Part of a Deer

by Lucy Corin

Here it was suddenly ninety degrees, and across the country it was suddenly frozen. I’d been texting about it with Basil all morning, getting my stuff together for running errands. In the car, I swapped into my sunglasses, setting everything up to follow the driving instructions I’d texted to myself by trying to balance the

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‘Nightcrawling’ by Leila Mottley: Oakland on Its Own Terms

by Emily Garcia

Kiara Johnson, the scrappy protagonist of Leila Mottley’s transfixing first novel, Nightcrawling (288 pages; Knopf), lives in East Oakland, in an apartment complex called the Regal-Hi, where money is sparse and trauma is abundant. Kiara’s father died years before; her mother’s currently in a halfway house following a prison stint; and her older brother, Marcus, who is also her legal guardian (Kiara is seventeen when the novel begins), is pursuing a rap career in lieu of a job that might help pay the rent—which has also recently more than doubled. Beyond her fears of eviction and homelessness, Kiara is pulled […]

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Watch Our Booksmith Event for Issue 123: The Poetry Issue

by ZYZZYVA Staff

In case you missed it: you can now watch our recorded live event with The Booksmith from last week! This event celebrated the launch of Issue 123, the Poetry Issue. Enjoy readings by contributors Colin Winnette, Heather Altfeld, Ingrid Rojas Contreras, Troy Jollimore, and Victoria Chang. The event was emceed by Zyzzyva’s Managing Editor, Oscar Villalon. You can watch it via the embedded video below. […]

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Q&A with Lou Mathews: ‘Shaky Town’ and the Way It Was

by Oscar Villalon

One of the best books of fiction to have come out in recent memory is award-winning author Lou Mathew’s novel in stories, Shaky Town (246 pages; Tiger Van Books). Published nearly a year ago, it is one of those rare works that carries an assuring integrity, showing evidence of a writer who understands the bafflement that is the human condition and has the capacity to articulate inchoate sadness and hurt and anger. In Mathews’ case, it is the thoughts and travails of working-class Los Angeles that interest him. Many of his characters are lower middle-class Mexican Americans, a community to […]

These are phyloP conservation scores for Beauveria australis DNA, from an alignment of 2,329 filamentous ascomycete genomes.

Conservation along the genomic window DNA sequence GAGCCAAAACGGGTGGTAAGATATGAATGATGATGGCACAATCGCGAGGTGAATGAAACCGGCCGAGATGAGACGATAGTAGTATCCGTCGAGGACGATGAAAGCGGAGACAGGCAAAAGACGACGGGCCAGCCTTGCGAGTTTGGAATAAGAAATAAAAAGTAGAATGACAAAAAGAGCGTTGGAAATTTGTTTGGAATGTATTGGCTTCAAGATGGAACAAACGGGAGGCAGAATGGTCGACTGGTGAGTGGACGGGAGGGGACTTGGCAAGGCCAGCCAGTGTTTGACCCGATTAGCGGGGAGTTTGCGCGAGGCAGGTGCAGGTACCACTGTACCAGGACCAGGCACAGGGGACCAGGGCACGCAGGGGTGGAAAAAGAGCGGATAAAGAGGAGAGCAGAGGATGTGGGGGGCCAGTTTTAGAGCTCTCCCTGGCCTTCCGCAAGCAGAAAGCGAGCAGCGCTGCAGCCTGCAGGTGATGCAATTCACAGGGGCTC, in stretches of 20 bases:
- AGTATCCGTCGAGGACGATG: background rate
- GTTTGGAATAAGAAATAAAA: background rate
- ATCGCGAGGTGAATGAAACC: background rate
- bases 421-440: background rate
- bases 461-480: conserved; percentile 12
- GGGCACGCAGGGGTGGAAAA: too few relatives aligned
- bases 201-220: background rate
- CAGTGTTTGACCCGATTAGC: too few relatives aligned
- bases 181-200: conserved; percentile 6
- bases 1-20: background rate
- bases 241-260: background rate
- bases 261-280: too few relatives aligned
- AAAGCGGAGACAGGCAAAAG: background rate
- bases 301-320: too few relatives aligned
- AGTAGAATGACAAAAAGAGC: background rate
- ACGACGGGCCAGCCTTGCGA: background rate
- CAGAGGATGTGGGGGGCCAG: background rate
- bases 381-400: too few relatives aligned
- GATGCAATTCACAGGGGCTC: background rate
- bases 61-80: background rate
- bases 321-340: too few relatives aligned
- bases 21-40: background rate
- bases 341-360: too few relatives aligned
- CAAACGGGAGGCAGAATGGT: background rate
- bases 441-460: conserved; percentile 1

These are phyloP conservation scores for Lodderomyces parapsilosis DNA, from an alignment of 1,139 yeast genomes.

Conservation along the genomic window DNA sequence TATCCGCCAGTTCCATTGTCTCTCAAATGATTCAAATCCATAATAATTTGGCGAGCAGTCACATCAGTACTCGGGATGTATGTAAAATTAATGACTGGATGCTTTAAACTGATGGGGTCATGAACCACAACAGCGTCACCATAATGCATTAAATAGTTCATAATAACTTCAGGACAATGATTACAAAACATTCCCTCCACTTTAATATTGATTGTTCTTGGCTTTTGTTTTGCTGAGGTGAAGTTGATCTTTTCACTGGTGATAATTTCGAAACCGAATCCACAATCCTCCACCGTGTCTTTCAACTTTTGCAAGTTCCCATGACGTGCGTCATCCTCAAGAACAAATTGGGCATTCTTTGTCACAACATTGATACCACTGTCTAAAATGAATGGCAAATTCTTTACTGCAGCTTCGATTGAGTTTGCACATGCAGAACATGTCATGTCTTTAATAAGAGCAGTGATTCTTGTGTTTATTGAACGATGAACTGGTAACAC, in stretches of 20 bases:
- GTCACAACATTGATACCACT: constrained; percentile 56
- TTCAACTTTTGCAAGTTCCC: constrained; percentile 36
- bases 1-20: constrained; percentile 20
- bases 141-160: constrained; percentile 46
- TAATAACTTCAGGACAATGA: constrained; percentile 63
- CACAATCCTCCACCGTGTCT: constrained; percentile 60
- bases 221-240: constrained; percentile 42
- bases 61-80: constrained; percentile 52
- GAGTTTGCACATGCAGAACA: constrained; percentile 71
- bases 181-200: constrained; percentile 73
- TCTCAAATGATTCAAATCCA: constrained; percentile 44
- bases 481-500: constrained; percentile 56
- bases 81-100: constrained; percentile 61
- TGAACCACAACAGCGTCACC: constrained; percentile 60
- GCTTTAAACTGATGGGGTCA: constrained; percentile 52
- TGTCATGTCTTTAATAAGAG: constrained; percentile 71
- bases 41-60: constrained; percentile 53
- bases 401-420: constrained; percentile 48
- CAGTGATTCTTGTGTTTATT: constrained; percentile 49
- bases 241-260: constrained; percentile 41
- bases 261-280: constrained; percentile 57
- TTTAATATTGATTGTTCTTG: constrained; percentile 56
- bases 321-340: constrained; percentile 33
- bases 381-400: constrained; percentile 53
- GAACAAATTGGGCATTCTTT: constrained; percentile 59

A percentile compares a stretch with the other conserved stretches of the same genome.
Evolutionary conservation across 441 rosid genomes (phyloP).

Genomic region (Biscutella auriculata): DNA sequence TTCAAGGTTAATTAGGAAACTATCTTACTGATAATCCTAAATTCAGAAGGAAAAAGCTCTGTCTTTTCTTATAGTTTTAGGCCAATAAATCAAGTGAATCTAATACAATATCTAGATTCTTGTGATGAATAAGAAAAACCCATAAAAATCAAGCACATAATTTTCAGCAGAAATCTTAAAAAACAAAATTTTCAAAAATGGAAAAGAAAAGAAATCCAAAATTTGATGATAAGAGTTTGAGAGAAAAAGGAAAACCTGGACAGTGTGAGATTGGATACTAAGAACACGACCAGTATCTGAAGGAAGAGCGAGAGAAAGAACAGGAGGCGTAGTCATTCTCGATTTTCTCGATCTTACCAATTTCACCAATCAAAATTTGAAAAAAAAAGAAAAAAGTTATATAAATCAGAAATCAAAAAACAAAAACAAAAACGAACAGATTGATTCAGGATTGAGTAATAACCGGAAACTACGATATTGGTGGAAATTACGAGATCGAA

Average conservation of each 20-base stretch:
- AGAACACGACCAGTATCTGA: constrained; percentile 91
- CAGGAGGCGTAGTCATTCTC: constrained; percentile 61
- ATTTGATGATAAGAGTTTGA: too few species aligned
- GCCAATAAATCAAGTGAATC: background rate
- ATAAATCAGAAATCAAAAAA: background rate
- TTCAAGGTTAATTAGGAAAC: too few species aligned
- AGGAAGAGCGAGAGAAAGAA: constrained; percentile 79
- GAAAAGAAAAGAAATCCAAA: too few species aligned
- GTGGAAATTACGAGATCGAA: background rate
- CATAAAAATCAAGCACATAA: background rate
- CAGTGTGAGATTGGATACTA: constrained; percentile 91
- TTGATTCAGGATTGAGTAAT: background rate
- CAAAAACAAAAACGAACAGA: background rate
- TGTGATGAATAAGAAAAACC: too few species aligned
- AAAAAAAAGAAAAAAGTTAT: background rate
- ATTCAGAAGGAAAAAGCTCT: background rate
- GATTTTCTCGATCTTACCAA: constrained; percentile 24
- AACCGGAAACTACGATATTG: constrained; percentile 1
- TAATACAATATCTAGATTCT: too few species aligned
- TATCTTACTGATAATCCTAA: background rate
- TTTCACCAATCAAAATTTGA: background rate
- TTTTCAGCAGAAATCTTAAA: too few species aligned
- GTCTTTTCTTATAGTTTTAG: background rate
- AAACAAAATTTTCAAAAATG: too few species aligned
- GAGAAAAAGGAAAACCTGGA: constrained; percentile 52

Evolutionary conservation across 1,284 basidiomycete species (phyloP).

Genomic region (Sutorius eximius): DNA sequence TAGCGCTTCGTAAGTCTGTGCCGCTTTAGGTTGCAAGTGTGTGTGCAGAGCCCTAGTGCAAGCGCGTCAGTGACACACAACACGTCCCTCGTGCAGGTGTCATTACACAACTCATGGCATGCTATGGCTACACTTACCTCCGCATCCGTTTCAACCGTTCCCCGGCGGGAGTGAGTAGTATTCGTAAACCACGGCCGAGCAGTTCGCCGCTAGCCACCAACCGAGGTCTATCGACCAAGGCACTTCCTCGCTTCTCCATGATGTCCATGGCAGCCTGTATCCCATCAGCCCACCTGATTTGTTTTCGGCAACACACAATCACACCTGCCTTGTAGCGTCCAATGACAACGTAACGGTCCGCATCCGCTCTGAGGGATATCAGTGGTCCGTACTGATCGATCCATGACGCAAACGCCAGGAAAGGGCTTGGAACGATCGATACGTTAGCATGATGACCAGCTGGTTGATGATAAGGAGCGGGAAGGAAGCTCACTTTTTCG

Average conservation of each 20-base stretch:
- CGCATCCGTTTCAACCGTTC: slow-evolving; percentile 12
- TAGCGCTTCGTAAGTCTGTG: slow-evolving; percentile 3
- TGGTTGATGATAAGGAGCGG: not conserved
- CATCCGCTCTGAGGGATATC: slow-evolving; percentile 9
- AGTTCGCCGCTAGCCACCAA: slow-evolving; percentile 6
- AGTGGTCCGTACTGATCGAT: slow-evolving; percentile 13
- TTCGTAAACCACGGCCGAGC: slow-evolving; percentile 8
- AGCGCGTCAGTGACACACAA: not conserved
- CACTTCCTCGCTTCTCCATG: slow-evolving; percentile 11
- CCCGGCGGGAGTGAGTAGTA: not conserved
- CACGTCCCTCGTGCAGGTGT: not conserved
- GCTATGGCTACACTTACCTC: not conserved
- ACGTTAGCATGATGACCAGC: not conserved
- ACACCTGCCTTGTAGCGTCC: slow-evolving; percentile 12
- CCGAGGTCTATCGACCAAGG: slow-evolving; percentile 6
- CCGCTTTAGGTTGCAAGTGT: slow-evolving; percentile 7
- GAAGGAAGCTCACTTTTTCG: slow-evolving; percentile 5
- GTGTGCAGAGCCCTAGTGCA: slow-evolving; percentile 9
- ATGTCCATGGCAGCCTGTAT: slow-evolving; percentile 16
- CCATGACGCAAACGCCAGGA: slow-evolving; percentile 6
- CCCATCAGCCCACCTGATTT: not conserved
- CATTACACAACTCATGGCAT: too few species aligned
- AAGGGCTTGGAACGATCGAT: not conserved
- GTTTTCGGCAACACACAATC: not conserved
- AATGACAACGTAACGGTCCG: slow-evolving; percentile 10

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Q&A with Staci Greason: ‘All the Girls in Town’ and Making the Grief Bearable

by Christine Sneed

My first encounter with Staci Greason’s writing was in the fall of 2020 after we met at an online feature-script retreat organized by CineStory, a screenwriting-focused arts organization. I read her screenplay Treed and was particularly impressed by her assured comic touch and her ability to write about complex themes—environmental conservation and marital anomie, in this case—without being heavyhanded. She had also written Treed as a novel—albeit with a different title, The Last Great American Housewife. Soon after we met at the retreat, Greason, who has also acted, sold a different novel, All the Girls in Town, to indie publisher […]

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The Whiting Literary Magazine Prize

by ZYZZYVA Staff

Dear Readers, We are elated to announce that ZYZZYVA has received the Whiting Literary Magazine Prize. The Prize is a major validation of the journal’s decades-long work to showcase the most exciting poets, writers, and artists from our home region, as well as from across the country and beyond. “ZYZZYVA has for years been a shepherd to a capacious community of West Coast writers,” the judges’s citation states. “Masterfully edited and sharply cerebral, this place-based journal dazzles readers with formal innovation and an appetite for adventure, diving deeply into its regionality while ushering the world onto its pages. As a […]

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‘Translating Myself and Others’ by Jhumpa Lahiri: A Tradition of the Ages